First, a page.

The night ended with the Liam Ford band from Milwaukee who specializes in Cash. Like the Midwesterners, it was pretty obvious that they play these songs all the time. They were good, but I was looking for more interesting versions of Cash’s catalogs. Besides, it had been a long weekend. I had worried that much of the good-sized crowd was going to leave but I shouldn’t have. When I made my way out, there were still plenty of people, many of them dancing. I’m guessing several of them were looking at a Monday morning coming down.

Robby Schiller

Brown Derby

Barry Wayne Callen

Whitney Mann

The Midwesterners

Josh Harty

Liam Ford Band

Saturday, February 25, 2012

Steve Forbert/Sam Llanas; February 25, 2012; Café Carpe

The Café Carpe’s charming curmudgeon/owner Bill Camplin began the show by cautioning us that the two acts playing tonight were great musicians who have written a number of great songs over their careers, so while we may want to hear some of their earliest songs, we should be patient and allow them to play some new material for us. I didn’t quite do it justice, but it was a well worded introduction intended to stop people from yelling for “Closer to Free” or “Romeo’s Tune.” Still that didn’t stop people from calling for the latter when Steve Forbert asked if there were any requests halfway through his set.

No one would blame him if he didn’t play it. The song had been a hit in 1980 (it reached #11 on the Billboard Hot 100 chart), a constant on the radio then, and he was branded yet another “new Dylan.” Though he’s released two dozen studio, live and best of records since then, he never duplicated that song’s success. He must have played it a million times by this point, even so, there it was, the last song of the night. He went into it from another song, so we were unprepared, caught off guard. There was something downright magical about it. Hearing his distinctive voice singing that oh-so familiar song in front of an appreciative sold-out Carpe crowd, yep, magical is about the only word I can think of to describe it.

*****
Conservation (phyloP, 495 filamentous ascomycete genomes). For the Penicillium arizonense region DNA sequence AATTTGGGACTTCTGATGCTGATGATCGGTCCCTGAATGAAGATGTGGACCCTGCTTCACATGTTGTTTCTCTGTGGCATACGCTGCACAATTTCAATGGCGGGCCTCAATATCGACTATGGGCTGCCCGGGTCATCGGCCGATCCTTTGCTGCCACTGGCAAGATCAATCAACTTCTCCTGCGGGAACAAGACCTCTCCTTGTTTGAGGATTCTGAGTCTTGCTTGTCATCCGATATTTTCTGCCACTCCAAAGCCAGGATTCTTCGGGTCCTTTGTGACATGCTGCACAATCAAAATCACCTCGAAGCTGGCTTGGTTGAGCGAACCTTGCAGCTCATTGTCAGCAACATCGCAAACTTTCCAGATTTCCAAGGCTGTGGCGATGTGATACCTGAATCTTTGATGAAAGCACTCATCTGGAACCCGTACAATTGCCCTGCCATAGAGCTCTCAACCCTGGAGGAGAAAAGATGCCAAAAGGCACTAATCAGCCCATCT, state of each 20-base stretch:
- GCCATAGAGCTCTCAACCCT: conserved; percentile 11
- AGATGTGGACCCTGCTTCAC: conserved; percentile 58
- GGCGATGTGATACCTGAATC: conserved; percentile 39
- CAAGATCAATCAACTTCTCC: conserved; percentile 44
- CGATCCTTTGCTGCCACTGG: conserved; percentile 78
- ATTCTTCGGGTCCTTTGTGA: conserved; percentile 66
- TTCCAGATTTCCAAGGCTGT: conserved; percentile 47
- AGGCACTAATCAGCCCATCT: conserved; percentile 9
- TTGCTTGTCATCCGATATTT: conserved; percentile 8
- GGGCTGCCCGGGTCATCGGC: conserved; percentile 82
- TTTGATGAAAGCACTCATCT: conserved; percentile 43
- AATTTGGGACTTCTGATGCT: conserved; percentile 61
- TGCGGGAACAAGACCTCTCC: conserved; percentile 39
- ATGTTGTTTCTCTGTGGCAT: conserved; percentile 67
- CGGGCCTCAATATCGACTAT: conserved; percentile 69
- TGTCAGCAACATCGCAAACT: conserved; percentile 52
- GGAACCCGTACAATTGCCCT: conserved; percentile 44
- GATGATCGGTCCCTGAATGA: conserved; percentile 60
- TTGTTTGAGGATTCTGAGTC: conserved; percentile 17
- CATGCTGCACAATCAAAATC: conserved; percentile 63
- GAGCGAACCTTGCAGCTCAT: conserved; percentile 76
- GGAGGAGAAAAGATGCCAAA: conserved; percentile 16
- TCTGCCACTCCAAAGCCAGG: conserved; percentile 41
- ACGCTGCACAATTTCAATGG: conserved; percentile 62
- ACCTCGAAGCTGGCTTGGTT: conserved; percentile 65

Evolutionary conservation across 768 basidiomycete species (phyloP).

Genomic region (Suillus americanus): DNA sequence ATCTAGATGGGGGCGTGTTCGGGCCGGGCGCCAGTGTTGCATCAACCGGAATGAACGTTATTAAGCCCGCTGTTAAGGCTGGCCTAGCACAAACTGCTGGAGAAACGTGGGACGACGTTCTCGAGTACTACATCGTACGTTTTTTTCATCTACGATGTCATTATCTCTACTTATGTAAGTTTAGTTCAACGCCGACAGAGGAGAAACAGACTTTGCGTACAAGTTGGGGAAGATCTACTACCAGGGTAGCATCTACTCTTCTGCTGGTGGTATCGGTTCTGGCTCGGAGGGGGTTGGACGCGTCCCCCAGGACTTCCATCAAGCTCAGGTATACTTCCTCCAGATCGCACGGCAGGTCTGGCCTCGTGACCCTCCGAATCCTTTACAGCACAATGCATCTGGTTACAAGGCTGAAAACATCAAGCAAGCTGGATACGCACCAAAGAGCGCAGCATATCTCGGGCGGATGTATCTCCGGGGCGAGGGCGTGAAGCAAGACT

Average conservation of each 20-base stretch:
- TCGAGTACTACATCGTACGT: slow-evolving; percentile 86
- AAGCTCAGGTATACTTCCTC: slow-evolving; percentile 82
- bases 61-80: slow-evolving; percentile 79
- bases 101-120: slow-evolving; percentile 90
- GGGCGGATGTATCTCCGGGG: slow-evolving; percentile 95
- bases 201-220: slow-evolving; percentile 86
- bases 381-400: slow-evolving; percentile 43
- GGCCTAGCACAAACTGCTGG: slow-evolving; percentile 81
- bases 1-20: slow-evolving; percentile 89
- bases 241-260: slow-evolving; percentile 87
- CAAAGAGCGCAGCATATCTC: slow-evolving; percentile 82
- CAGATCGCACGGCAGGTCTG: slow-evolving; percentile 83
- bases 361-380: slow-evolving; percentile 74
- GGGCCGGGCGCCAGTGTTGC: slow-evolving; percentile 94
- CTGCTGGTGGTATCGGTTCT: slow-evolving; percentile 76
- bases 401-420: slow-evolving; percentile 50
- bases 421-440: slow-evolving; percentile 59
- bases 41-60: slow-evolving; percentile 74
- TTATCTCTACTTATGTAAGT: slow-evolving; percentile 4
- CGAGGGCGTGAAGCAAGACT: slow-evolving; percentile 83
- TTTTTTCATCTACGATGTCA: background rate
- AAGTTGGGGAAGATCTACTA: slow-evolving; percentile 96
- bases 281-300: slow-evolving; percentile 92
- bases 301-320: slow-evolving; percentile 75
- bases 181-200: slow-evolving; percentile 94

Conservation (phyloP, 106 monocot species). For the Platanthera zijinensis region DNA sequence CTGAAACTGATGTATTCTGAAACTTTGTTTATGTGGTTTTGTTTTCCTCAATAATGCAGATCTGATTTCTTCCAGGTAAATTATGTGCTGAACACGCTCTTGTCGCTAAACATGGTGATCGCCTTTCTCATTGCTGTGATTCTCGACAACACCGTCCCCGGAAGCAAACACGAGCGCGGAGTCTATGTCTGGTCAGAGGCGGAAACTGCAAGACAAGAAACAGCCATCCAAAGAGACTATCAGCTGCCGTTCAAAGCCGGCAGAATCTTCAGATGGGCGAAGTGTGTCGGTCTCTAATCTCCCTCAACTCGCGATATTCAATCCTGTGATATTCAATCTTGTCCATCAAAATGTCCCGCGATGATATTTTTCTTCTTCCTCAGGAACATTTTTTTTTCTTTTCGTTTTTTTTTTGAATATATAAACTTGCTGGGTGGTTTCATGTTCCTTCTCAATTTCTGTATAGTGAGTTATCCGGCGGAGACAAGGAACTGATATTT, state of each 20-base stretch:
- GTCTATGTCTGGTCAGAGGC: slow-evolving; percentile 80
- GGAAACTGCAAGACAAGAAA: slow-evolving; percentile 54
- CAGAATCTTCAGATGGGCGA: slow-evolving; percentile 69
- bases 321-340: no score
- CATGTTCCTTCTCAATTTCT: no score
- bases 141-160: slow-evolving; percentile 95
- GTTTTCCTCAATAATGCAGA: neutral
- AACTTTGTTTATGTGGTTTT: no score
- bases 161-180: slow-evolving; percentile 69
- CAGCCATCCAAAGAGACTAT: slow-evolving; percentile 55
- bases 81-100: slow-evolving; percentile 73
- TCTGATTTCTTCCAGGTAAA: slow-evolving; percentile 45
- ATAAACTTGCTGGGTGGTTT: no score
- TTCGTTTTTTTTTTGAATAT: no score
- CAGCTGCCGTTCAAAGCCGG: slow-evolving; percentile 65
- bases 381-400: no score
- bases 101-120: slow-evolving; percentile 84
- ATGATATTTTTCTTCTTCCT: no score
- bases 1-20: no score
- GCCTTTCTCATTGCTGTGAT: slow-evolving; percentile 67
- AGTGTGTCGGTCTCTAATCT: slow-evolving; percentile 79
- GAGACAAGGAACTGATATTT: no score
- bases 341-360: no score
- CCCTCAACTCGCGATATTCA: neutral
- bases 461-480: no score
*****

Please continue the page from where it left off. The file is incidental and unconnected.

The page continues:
Thing is, I think we all would have been OK if he hadn’t; the set had been pretty terrific without it. Even so, Forbert is an eccentric performer. There was definitely some OCD on display when he insisted all of Llanas’s stuff be off the small stage before he began, and even though I had okayed taking non-flash pictures with his tour manager, I still half-expected him to yell at me. He contorts his face and body while he plays, not quite to Joe Cocker’s painful proportions, but it did look uncomfortable and some of my furtive pictures were not flattering. But none of that could take away from the fact that he is a truly entertaining songwriter playing great songs.

I don’t know much of his catalog, in fact I only have two records, so I was delighted to hear one of my favorites, “Your Time Ain’t Long” from Rocking Horse Head. It’s a song about living your life and not believing in nonsense like fortune tellers, and it’s catchy as hell. One crowd request was “The Oil Song,” and it was a good one. He says he first wrote the song about an oil spill in 1977, and he’s been adding verses ever since. There are fifteen now. “Don’t buy it at the station, you can have it now for free, just come on down to the shore where the water used to be,” he claims. He encouraged sing-alongs throughout the night, and the best of these was a newer song “Jessica,” where the audience spelled out her name like the most tentative backing vocalists ever.

Forbert looks terrific, his face still boyish, his hair still thick. In fact, at one point when he asked if there were any questions, one smitten female asked “How do you stay so cute?” It was hard to believe that opener Sam Llanas had listened to Forbert as he was growing up. Formerly of the BoDeans, Llanas has aged since I last saw him. His hair has thinned and grayed, and he looked older than Forbert. He still sounded exactly the same though, and I recognized the first two songs as ones he used to play during a residency at Linneman’s in Milwaukee nearly ten years ago. He had just played the Carpe two weeks earlier and I got the feeling this was a last minute addition. He talked about how his songwriting had been influenced by Forbert and even sang a little of one of his songs. “He said I could do that,” he smiled, before ending his short set with the perfect “Far Far Away from My Heart” to prove his point.